Preached on 14 February 2018 at Church of the Ascension, Seattle, Washington
Happy Valentine’s Day. The last time Ash Wednesday fell on Valentine’s Day was in 1945. Did you look at the calendar this year and say, “you’ve got to be kidding!?” I know I got a bit of a laugh – especially because Easter Day falls on April Fools Day. But you know, when you think about it, it seems quite fitting that Lent begins on a day devoted to love. Because, you see, the heart of Lent, in fact, its very foundation is Love.
Now Valentine’s day is sometimes called a made-up holiday or a Hallmark holiday; that it’s all about the commercialization – flowers, candy, fancy dinners, and expensive dates. Yes, the marketplace has certainly turned a profit on this holiday, but there’s more to it than that.
Think about some of your earliest Valentine’s Days and what you may have learned about love. I’m pretty sure my first valentines were from my mom: something tangible that I could touch and read and go back to and read again at those times when I might feel unlovable. For as long as she could, Mom always sent us a valentine. And I send them to my kids, too.
Then came the school parties, when we had to give a valentine to everyone or no one. I don’t know if it sinks in at the time, but it may be a first experience of “you don’t have to like someone to love them. You can choose to be kind instead of cruel.”
When God commands us to love our neighbor as ourselves, it’s not about what we feel, and it’s not about liking everybody. It’s about what we do; how we behave toward them. It’s about ensuring they have what they need to survive, to live.
Love is more than an emotion. Love is about relationship and relationships need attention and nurturing and even sacrifice, sometimes. Love is tangible.
Lent is about Love; God’s love for us and God’s desire for us to be in right relationship with God. Its foundation is God’s tangible, sacrificial love for us through Jesus Christ. It is because of God’s steadfast love for us; because of the assurance of God’s compassion, mercy, and forgiveness that we enter this holy work of relationship with God.
In a few minutes, we will be invited to the observance of a Holy Lent through self-examination and repentance, prayer, fasting and self-denial, and reading and meditating on Scripture.
I would like to go a little deeper on a few of these practices, beginning with repentance. Repentance is what it’s all about. Turning away from that which is life-draining and toward what is life-giving, returning to right relationship with God and one another. And in order to do that, we have to do some honest reflection on our lives not only individually, but as the various communities and groups we are a part of.
For example, how does Ascension love (or harm) our neighbor? How do the policies of our local and state governments love our neighbors or not? What about as a nation and how we treat all people?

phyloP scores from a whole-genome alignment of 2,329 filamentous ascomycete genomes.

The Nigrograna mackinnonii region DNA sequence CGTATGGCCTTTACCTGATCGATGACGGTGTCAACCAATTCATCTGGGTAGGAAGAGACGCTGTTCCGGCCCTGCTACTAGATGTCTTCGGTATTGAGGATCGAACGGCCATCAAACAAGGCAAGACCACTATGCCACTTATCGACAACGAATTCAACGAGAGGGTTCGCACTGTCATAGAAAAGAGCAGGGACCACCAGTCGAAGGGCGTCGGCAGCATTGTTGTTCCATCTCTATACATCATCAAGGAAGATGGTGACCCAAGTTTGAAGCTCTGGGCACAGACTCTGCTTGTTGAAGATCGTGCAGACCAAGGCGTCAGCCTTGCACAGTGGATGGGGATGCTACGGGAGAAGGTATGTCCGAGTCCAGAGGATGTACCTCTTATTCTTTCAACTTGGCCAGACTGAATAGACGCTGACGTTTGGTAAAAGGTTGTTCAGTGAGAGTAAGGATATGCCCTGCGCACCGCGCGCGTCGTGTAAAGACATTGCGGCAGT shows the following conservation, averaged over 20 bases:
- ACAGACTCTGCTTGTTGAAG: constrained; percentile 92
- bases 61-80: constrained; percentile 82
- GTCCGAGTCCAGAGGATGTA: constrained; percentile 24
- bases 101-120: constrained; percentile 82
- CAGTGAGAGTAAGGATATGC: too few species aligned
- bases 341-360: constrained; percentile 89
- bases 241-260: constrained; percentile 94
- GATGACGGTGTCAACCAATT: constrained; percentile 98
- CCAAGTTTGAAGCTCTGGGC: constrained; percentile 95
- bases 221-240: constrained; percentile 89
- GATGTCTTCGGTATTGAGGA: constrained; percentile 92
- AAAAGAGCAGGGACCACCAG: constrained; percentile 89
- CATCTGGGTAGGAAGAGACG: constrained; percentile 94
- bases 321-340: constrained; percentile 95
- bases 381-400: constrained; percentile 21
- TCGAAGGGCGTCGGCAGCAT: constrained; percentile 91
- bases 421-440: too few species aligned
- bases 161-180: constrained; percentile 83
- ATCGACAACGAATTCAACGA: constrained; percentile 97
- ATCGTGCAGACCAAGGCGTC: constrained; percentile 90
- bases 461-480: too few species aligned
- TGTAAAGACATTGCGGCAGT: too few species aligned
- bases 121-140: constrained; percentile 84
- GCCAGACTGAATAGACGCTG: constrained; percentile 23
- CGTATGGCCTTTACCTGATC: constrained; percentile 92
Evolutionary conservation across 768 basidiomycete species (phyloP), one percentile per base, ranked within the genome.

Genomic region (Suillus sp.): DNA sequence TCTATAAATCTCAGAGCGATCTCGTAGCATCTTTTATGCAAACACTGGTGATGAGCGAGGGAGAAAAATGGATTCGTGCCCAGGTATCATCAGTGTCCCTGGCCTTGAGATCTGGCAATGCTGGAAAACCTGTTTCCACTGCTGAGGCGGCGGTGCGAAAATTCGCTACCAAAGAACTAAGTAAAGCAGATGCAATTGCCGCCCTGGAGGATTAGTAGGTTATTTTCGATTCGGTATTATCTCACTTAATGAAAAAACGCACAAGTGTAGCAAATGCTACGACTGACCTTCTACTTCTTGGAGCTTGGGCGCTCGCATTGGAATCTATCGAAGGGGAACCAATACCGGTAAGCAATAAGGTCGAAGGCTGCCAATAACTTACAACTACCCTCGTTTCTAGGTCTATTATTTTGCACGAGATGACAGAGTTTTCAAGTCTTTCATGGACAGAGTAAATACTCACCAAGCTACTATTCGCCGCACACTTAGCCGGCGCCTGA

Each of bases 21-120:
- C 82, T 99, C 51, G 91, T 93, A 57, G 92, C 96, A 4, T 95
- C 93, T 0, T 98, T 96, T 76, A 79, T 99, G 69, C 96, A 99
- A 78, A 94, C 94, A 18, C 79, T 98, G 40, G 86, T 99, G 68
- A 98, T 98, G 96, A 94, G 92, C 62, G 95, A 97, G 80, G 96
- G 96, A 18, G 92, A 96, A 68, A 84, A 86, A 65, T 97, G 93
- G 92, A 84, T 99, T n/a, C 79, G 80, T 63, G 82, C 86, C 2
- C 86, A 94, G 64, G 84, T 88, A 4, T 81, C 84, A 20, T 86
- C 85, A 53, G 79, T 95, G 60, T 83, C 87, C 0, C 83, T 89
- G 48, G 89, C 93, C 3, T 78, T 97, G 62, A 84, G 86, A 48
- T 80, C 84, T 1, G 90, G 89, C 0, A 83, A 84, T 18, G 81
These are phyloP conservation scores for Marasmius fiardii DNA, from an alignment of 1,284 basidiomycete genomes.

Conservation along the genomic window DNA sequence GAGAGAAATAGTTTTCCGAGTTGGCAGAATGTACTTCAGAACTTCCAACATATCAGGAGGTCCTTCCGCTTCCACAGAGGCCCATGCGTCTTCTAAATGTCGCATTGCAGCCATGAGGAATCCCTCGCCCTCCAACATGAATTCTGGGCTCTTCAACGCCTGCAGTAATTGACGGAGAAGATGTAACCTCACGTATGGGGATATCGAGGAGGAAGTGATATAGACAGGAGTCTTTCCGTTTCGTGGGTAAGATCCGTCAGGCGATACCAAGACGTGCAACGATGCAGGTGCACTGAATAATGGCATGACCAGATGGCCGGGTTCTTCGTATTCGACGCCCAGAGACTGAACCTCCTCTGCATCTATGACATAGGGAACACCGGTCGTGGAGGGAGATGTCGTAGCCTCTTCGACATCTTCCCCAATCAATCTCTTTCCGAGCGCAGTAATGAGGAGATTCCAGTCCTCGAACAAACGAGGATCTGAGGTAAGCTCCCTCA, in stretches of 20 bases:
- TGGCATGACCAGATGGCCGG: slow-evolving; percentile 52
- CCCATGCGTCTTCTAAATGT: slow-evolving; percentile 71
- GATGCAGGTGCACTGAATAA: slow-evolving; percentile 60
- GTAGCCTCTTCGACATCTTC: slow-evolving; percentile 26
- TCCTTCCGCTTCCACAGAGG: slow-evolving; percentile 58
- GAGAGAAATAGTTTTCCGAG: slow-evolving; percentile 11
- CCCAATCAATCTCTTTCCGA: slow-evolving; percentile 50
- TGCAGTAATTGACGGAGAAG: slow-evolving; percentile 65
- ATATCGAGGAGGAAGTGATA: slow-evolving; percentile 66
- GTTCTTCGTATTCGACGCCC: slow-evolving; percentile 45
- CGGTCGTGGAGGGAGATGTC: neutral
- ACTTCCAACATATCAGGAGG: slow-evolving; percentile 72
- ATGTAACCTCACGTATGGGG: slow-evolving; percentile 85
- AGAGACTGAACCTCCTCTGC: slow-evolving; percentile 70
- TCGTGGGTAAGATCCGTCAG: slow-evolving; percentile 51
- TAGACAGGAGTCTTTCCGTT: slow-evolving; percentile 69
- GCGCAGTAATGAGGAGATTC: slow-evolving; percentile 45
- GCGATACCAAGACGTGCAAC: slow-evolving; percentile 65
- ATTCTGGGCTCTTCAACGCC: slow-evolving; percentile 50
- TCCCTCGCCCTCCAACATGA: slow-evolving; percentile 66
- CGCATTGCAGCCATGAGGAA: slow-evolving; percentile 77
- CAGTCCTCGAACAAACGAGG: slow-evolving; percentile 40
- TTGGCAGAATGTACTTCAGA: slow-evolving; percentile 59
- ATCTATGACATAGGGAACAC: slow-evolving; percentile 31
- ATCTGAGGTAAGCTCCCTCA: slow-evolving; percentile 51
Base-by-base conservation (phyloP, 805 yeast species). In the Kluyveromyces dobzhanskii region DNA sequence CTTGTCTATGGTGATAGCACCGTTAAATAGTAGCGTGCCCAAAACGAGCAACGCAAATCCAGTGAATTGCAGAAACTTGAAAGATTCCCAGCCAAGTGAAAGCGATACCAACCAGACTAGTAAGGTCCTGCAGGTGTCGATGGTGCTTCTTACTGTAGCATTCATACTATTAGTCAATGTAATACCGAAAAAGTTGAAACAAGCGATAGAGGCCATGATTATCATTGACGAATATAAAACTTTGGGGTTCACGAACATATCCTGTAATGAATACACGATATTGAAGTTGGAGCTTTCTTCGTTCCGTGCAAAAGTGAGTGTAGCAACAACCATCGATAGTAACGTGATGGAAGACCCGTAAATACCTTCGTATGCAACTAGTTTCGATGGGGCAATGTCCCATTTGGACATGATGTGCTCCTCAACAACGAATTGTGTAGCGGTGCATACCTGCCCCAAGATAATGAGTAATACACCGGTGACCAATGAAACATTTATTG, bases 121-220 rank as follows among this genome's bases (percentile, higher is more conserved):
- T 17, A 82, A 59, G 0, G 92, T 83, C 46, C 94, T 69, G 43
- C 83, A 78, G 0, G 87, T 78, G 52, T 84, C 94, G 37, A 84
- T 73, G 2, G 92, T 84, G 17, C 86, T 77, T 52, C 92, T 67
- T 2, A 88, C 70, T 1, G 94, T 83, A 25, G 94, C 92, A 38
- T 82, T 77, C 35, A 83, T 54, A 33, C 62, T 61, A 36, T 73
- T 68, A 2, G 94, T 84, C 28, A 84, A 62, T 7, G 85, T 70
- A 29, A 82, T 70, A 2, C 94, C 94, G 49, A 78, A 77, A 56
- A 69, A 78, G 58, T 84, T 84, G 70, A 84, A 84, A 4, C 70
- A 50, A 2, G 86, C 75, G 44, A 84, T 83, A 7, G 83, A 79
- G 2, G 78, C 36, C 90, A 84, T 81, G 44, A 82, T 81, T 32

Finally, a bit about Fasting. One way to think of fasting is that we fast in order to feel uncomfortable; to miss things that matter to us. Fasting can help us discover what may be more important to us than God.
Another way to think of fasting is as a form of repentance – turning away from those things which drain our lives or distract us from what is truly important and turn toward and embrace that which gives life.
We heard the prophet, Isaiah, speak to the people of Israel, Is this the fast that I choose…? To fast only to fight; to lie in sackcloth and ashes; to pretend to be humble?
Is not this the fast that I choose: to loose the bonds of injustice, to free the oppressed, to share your bread with the hungry, and bring the homeless poor into your house; to cover the naked, and not to hide yourself from your own kin?
What might you choose as your fast this Lent?
See if any of these resonate with you:
Fast from social media, from complaining, from worrying, from comfort or privilege, from the need to be right, from busyness. Fast from bitterness, anger, envy, resentment, despair, self-pity.
What might you choose to embrace? For example:
Embrace time and conversation with your family and friends.
Embrace volunteering at a soup kitchen or homeless shelter, or donating blood.
Embrace activism against injustice.
Embrace gratitude, generosity, hope, joy, patience, forgiving others, reconciliation, compassion, kindness.
Embrace silence, simplicity, stillness.
Embrace movement, activity, your marvelous body.
Embrace listening – to the rain, to birds singing, to children laughing, to people talking, to music, to God.
Embrace rest and sleep; embrace Sabbath.
How might you share what you embrace with others?
In the 16th century, Bishop Bellarmine wrote,
If the body goes without food or drink for even one day, it immediately weeps and lets out a roar, and there is a great rush to bring it help. But the soul fasts for whole weeks from its food, or languishes under the wounds received, or even lies dead, and no one takes care of it or shows it pity. Visit your soul more and more often.
This holy season, may you frequently visit and tenderly care your soul.
Happy Valentine’s Day.